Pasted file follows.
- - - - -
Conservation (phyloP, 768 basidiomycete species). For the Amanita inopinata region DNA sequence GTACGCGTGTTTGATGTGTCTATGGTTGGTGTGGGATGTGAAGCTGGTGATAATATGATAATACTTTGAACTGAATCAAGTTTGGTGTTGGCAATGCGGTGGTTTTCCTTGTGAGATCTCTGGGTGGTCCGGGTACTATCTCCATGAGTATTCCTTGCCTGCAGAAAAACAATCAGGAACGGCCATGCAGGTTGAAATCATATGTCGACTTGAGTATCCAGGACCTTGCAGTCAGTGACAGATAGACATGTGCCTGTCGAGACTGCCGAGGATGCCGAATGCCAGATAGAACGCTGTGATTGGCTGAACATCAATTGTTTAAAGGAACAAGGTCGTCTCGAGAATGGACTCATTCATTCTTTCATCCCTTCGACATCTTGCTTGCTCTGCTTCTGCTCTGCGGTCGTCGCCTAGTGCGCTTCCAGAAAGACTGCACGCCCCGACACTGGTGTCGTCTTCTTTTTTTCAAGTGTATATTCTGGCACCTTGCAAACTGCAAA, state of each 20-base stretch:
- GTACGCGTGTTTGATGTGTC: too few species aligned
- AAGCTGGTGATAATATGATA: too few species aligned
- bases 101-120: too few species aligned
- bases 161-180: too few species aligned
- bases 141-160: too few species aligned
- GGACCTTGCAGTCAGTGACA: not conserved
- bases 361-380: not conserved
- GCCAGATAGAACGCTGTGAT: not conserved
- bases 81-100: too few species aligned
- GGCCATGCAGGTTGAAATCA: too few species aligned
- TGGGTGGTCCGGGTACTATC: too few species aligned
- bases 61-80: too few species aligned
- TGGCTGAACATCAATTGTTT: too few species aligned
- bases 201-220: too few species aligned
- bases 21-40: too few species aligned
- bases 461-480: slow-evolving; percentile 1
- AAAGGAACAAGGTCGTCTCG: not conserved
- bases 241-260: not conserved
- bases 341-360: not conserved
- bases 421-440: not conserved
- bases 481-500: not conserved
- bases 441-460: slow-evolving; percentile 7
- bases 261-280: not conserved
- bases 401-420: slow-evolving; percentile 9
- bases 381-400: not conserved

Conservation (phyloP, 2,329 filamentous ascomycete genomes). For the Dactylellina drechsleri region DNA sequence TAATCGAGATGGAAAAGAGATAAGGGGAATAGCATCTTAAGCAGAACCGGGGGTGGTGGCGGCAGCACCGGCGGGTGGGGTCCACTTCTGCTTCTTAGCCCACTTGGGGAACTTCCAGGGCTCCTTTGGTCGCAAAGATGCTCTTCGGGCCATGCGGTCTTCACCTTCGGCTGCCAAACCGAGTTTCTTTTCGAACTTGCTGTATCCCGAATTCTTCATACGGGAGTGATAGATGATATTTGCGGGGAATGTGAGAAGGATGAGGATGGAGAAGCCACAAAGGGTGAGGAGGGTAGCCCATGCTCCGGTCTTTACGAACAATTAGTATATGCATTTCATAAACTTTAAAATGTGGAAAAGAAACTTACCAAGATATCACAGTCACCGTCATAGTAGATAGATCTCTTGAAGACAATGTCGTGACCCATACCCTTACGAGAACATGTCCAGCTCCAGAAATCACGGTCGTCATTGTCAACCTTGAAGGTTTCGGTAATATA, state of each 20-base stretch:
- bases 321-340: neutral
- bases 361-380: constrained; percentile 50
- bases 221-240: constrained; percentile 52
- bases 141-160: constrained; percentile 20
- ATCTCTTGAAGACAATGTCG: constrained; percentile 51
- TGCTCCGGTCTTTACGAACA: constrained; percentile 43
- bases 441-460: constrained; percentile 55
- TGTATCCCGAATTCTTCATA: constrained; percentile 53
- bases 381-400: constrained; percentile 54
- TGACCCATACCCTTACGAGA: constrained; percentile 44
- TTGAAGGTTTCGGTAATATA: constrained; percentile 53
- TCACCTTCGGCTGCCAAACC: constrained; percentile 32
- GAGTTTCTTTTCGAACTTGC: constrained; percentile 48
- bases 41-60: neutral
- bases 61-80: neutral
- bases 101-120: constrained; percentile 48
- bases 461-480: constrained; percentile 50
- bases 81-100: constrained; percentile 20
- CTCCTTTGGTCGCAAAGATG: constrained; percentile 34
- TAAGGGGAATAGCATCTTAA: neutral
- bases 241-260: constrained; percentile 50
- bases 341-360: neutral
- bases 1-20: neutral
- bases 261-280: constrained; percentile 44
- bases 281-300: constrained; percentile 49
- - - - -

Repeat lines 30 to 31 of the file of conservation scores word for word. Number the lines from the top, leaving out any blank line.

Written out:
- bases 221-240: constrained; percentile 52
- bases 141-160: constrained; percentile 20